November 26, 2005

"The Apprentice."

Spoilers follow, of course!

So, our dear boy Adam is gone, and for the first time no white male makes it to the final episode. No white male makes it to the semi-final. Adam was always at a disadvantage, being so terribly young (22), and he should feel great that he made it as far as he did. I think he knew that. In his taxicab confession, he presented his resume for all his future contacts. Smart! They should all do that, rather than rip the other contestants.

Adam remained, every step of the way, a decent, diligent, good kid. And wasn't it cool of him that he didn't make that boring? We felt for the kid. In the clip show that aired on Wednesday, we saw extra footage from the show where they did the education program about sex in the workplace. The expert they brought in to help them asked "Who here has had sex?" He thought that, of course, everyone would raise their hand and then they'd laugh, and it would be an ice breaker. But Adam couldn't raise his hand. Who in the history of the world has had his virginity exposed so blatantly, to so many people? But Adam kept his nerve. He stood up for himself. He's a great guy.

A toast to Adam!

But this week's task? It was a great task. You have all this advertising wrapping, and you're supposed to find something interesting to wrap. But the winner would be chosen by the number of people who call a phone number for a free sample, not by executives judging the quality of the advertising, presenting a new brand to consumers who would pay money for the product. The product was perfume, named after a star, Shania Twain. Having an army of temps with sandwichboards and megaphones was a horrible association for a perfume. But the contestants were right to ignore that, and ignore the creative task of finding something cool to wrap. They concentrated on how they were to be judged: by the number of phone calls. I cringed at the hucksters on the street, who had a negative impact on the brand. It's perfume! The quintessential luxury item. They were hawking it like a strip club!

I loved the way Rebecca and Randal pulled together and won. And I loved the way Trump did something new, sending Alla back to safety and pitting Felica and Adam against each other to debate for their lives. Both of them did a fine job. Never on the show have I seen such an even match. The editors let them have it out for a good, long time. Imagine if job interviews were like that and you had to go head-to-head with one other candidate, pitching yourself as the better of the two!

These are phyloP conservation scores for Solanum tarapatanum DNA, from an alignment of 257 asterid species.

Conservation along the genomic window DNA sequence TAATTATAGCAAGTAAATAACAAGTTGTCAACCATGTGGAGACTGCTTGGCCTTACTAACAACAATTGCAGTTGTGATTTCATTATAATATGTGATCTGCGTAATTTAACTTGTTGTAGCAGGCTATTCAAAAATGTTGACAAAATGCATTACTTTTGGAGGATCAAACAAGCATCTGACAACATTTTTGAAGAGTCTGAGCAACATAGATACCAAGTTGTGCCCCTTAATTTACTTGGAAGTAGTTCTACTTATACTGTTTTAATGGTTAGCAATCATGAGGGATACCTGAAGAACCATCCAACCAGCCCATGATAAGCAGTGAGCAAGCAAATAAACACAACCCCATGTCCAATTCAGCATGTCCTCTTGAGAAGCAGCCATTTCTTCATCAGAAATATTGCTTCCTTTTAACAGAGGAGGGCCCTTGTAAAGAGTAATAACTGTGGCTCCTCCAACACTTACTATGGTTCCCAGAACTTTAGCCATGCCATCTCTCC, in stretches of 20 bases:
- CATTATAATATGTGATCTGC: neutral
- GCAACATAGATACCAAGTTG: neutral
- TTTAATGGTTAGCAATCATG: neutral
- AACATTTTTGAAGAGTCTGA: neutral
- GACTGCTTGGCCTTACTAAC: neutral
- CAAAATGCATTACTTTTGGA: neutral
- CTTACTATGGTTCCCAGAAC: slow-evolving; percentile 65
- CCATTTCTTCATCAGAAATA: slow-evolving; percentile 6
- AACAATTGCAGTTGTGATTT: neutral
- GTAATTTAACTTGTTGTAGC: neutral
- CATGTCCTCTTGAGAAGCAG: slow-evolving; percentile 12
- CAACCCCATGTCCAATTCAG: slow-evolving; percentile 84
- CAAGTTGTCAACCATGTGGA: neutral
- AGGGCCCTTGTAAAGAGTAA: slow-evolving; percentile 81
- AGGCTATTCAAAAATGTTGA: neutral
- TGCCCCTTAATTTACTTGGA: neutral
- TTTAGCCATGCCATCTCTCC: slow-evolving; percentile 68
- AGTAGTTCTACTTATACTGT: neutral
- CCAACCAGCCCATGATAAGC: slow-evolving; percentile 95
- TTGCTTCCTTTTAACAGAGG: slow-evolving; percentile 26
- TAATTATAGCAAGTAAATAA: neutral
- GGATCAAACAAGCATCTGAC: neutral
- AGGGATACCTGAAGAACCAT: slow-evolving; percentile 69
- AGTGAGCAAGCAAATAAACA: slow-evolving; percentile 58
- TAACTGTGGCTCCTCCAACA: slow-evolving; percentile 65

Glenn Howes said...

I can't believe you didn't mention the poaching of the megaphones. One of the best bits of editing this year, you really expected Capital Edge to burst in the door any second. And another classic Adam moment:

Adam: "Well you can't blame them."
Alla: "Of course, I blame them. You wouldn't do that."
Adam: "Well no..."

Ann Althouse said...

I was just horrified that megaphones were going to be used to sell perfume. And both teams thought of it!

Irene Done said...

Adam became my favorite when he talked of living out a dream both for himself and his father, an immigrant. Genuinely touching. But yes, the big loser of the night was Shania. She could have made up for her perfume's shabby treatment with a glamorous appearance but no. She chose to hide under Jose Eber's hat. Was she taking her brand seriously? Was Coty? What a waste.

katiebakes said...

Your observation about the competitive interview style is an interesting one.

When I was applying for jobs at various financial firms, I heard that one of them used a "group" interview in which you had to do various problem solving activities with 6-8 other applicants.

It sounded like my worst nightmare! A room of conniving, aggressive, Type A personalities, all trying to impress!

I think I would rather be part of a competitive face-off than have to pretend to work together with people who you are really angling against.

Which is, basically, what the entire Apprentice show is about. Glad to hear they threw in that twist at the end.

I've missed this season but from reading your blog it sounds like a good one. Do you think it has been better than past seasons?

Ann Althouse said...

Katie: I think this is the best season. Season 1 was really good too. I barely watched season 3, and I thought season 2 was boring. The characters this season really stand out and have been clearly articulated all along. I bonded with Alla in the first episode and really enjoyed loathing Marcus.

As for your interview, wow. I wonder if things like that are more likely or less likely now that we've seen it on TV in "The Apprentice."

Ruth Anne Adams said...

The shock for me was when Alla was dismissed, and spared, early. She let Adam do that dippy 'wrap the carriages' idea. Felisha objected and Alla failed to solve it then. Alla was as much to blame as Adam for the loss. Why is The Donald protecting her?

Pete said...

ruth anne adams

"Why is The Donald protecting her (Alla)?"

Because she's a former stripper. (Oops. I mean "exotic dancer." one whom at least one man has allegedly killed over.)

Trump is nothing if not a dog.

And, gosh, I like this show. Ann, thanks for blogging. The best season ever? Maybe. Certainly as good as the first. The third was a waste of time.

And, yes, a toast to Adam. A class act.

Hnkn said...

It is probably too late for a comment to get a response on this post, but I was wondering: The teams had $10,000 to spend. Could they have just paid people to call? My thought was, spend $500 on signs/megaphones, $500 on phones, and offer people $5 each to call for a free sample of perfume. They would have crushed the other team with nearly twice as many calls with less fuss.